While I was still at NYCLU, Mike served on its board. He had played a leading role in equal rights litigation involving race discrimination, and shared my interest in seeing the courts deal with sex discrimination. We agreed to an arrangement allowing Ruth to take on both roles, as she wanted: Columbia Law School’s first female tenured professor and the founding director of the ACLU’s Women’s Rights Project. We shared her salary. With Dean Sovern’s support, Ruth was able to spend most of her time at the ACLU while extending Columbia Law School’s tradition of being foremost among the country’s law schools in fostering equal rights.
 
I also wanted to hire another lawyer to help launch the project. Ruth was already active in promoting women’s rights as a legal scholar, but she was not an activist in the emergent feminist movement. I wanted someone who would make sure WRP would be well connected to the movement. Also, at the outset, I was unsure of how much time Ruth would have to devote to her duties at Columbia. We ended up hiring Brenda Feigen, a well-known activist in the feminist movement, who became Ruth’s co-founder of WRP. As it turned out, I need not have worried about Ruth’s lack of credentials in the feminist movement. The activists soon discovered the groundbreaking impact of the litigation she led with the project.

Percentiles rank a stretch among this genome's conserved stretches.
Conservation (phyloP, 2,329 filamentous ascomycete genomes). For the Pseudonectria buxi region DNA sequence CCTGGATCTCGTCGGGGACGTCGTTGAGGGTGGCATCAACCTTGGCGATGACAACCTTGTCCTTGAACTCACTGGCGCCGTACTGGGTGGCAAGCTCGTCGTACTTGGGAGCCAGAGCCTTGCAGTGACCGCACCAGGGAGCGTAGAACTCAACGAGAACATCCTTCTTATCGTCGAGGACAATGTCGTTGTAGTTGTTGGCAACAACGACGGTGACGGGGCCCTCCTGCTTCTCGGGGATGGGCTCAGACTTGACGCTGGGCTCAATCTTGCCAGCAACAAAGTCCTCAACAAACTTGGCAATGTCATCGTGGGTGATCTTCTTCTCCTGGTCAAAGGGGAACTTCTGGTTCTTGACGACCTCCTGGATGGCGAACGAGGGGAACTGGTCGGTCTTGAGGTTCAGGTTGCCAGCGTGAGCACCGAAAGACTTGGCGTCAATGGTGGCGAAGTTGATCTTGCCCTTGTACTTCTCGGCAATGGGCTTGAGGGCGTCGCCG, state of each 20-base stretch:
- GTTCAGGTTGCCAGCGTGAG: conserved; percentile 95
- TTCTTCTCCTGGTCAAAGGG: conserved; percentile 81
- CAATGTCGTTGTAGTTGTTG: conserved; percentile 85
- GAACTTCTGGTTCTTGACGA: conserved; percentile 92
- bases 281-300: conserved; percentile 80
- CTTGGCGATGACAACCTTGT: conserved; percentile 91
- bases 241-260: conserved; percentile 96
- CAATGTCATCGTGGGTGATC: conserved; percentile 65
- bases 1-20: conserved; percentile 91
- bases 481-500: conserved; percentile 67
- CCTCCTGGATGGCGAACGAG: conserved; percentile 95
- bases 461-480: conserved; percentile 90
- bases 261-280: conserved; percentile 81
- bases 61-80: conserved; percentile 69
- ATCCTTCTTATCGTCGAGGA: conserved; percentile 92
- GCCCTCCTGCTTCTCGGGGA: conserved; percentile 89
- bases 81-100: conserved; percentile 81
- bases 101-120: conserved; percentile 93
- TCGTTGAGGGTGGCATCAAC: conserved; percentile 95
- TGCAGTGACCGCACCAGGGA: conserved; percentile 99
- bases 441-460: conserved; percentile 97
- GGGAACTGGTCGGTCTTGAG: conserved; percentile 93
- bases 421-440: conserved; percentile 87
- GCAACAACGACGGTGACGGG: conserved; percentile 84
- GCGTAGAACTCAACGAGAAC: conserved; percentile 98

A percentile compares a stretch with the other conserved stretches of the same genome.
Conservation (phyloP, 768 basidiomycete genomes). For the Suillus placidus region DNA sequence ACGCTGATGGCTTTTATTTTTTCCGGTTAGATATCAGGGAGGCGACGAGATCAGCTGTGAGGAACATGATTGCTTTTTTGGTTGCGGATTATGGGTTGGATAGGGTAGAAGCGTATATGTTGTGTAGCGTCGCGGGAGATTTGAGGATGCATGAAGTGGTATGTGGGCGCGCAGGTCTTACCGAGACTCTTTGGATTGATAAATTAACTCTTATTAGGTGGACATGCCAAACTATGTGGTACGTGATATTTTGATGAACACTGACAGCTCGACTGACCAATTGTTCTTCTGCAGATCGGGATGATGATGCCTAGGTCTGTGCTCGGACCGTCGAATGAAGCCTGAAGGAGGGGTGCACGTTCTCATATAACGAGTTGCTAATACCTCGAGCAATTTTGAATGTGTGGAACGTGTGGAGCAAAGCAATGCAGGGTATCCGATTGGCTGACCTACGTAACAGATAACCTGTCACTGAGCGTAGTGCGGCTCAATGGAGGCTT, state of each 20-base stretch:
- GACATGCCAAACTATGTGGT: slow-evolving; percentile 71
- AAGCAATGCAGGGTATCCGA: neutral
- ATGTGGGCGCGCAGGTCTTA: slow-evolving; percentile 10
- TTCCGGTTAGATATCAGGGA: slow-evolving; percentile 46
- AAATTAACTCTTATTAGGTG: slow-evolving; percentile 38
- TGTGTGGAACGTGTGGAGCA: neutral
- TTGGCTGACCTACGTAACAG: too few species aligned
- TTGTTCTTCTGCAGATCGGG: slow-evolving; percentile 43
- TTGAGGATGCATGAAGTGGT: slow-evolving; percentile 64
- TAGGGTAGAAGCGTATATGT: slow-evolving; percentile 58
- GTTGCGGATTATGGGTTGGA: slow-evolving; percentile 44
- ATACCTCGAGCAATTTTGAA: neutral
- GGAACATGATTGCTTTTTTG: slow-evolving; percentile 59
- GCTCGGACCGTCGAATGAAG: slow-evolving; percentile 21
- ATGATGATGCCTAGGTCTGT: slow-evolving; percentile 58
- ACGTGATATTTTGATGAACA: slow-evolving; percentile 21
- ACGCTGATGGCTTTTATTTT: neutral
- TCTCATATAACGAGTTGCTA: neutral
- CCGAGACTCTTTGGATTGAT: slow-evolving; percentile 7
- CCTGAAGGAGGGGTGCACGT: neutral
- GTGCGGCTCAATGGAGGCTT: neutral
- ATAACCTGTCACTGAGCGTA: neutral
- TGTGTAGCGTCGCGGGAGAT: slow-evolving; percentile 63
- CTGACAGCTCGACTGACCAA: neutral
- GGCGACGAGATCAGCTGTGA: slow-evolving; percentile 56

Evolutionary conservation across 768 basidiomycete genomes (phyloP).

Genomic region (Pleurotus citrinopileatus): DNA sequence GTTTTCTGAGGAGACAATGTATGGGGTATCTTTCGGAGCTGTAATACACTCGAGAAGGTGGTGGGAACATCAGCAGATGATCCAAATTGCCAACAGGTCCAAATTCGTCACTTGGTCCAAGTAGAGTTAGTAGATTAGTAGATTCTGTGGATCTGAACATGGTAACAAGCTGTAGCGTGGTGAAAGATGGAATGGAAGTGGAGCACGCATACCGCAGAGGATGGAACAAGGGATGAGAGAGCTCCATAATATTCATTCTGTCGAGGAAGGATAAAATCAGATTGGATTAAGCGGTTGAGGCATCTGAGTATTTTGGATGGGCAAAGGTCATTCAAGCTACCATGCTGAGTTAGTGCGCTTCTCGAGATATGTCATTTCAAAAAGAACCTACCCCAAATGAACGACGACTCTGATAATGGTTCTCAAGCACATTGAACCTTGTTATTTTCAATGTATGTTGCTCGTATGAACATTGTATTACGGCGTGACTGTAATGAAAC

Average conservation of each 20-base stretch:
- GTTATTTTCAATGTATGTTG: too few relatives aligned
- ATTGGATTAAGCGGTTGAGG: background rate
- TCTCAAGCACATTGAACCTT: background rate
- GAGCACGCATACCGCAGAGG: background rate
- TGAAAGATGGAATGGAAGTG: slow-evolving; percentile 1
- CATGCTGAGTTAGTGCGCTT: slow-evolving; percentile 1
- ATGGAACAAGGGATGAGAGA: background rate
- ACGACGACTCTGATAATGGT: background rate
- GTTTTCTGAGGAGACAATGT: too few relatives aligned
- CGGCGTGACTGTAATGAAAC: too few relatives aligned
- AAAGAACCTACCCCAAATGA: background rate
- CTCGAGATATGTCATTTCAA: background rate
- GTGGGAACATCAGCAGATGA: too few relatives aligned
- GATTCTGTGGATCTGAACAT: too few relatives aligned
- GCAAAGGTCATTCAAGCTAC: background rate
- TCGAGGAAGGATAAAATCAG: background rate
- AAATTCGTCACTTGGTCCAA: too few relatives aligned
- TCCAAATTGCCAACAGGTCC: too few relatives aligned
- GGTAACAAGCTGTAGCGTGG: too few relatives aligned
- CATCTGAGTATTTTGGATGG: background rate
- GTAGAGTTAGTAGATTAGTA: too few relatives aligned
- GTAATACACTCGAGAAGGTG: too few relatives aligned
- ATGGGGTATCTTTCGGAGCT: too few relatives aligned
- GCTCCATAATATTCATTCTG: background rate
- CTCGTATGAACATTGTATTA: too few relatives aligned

One of the places where I sought funding for WRP was the Ford Foundation. Initially, this was a failure. The Ford Foundation rejected a number of proposals I submitted. When I went to see the foundation’s president, McGeorge Bundy, it went very badly. He yelled at me during most of our meeting. Bundy had been national security advisor under Presidents John F. Kennedy and Lyndon B. Johnson, and was a principal architect of the Vietnam War. He was angry with me because I had been on television defending the rights of those protesting against the war.
 
It turned out, however, that a couple of the foundation’s program officers at Ford, who were just starting to propose grants in the women’s rights field knew about Ruth’s groundbreaking litigation in the field, and they wanted to get involved. They helped convince Ford to make a grant to WRP. I was eager to accept the grant not only because of the support it would provide for WRP, but because it could open the door for Ford to support for other projects. But Ford imposed a condition: Women’s Rights Project could not support abortion rights.